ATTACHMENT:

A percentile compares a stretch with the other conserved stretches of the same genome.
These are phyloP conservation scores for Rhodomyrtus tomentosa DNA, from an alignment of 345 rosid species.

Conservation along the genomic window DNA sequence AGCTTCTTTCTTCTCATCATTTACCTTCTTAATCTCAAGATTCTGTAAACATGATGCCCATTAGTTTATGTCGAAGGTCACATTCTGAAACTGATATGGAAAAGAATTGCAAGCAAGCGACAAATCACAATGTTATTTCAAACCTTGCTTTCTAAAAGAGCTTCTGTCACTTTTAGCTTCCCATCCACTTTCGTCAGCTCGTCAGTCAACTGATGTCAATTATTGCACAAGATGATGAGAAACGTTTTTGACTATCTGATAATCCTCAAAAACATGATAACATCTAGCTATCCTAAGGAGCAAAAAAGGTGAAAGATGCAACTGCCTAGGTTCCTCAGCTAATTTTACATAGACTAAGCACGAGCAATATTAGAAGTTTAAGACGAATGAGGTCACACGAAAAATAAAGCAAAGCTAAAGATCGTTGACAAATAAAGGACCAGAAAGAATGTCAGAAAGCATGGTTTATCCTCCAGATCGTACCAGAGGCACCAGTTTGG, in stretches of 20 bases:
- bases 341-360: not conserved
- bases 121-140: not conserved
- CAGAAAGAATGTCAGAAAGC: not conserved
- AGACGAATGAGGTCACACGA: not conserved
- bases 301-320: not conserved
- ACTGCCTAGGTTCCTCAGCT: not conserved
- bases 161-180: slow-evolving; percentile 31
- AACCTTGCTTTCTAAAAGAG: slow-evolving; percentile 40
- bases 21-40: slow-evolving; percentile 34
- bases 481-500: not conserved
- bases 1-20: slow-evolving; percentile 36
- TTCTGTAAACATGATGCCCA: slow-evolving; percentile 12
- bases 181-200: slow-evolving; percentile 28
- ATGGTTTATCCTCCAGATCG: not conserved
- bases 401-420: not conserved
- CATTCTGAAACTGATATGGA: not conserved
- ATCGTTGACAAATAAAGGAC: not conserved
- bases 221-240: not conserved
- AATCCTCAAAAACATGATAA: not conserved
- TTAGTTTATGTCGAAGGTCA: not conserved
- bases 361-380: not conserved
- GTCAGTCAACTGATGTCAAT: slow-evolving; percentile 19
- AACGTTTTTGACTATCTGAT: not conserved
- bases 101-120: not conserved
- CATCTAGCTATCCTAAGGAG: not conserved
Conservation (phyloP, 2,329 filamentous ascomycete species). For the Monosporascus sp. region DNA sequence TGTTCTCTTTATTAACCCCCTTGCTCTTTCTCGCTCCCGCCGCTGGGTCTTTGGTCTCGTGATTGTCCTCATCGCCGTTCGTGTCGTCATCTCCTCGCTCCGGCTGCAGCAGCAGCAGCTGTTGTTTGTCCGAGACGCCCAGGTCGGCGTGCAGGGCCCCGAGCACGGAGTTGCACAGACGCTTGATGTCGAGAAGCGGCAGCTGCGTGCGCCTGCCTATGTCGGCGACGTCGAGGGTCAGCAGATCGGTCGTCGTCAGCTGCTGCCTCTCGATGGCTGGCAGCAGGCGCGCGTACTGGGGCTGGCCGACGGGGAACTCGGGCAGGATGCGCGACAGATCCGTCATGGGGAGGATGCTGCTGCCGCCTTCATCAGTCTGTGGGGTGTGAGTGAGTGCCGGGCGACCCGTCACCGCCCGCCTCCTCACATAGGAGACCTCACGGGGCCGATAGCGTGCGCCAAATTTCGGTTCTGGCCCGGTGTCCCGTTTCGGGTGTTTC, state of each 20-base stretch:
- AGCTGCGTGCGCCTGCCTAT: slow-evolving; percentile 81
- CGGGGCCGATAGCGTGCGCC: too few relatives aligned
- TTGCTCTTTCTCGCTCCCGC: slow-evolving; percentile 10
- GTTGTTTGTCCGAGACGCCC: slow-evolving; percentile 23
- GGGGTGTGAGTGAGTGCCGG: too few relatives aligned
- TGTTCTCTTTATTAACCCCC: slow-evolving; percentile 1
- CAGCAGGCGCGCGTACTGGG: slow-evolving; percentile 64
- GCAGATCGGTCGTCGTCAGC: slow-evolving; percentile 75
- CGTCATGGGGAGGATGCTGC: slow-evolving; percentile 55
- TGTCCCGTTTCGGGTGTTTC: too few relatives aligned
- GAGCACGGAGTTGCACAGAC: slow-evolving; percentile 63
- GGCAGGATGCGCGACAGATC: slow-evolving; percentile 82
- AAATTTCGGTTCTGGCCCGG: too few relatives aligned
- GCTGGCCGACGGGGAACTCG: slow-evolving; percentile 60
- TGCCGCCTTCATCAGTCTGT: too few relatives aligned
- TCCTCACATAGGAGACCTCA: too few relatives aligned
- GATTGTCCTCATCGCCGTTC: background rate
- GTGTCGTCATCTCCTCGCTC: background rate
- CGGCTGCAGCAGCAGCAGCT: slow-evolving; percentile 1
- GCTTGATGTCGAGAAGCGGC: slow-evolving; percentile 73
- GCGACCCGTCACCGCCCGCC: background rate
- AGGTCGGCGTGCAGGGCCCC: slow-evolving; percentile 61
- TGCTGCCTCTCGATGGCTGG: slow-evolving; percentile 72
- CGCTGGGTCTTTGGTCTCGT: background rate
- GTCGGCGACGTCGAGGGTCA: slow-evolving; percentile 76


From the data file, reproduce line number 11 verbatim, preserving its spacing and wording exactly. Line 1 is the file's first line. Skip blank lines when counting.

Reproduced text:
- AACCTTGCTTTCTAAAAGAG: slow-evolving; percentile 40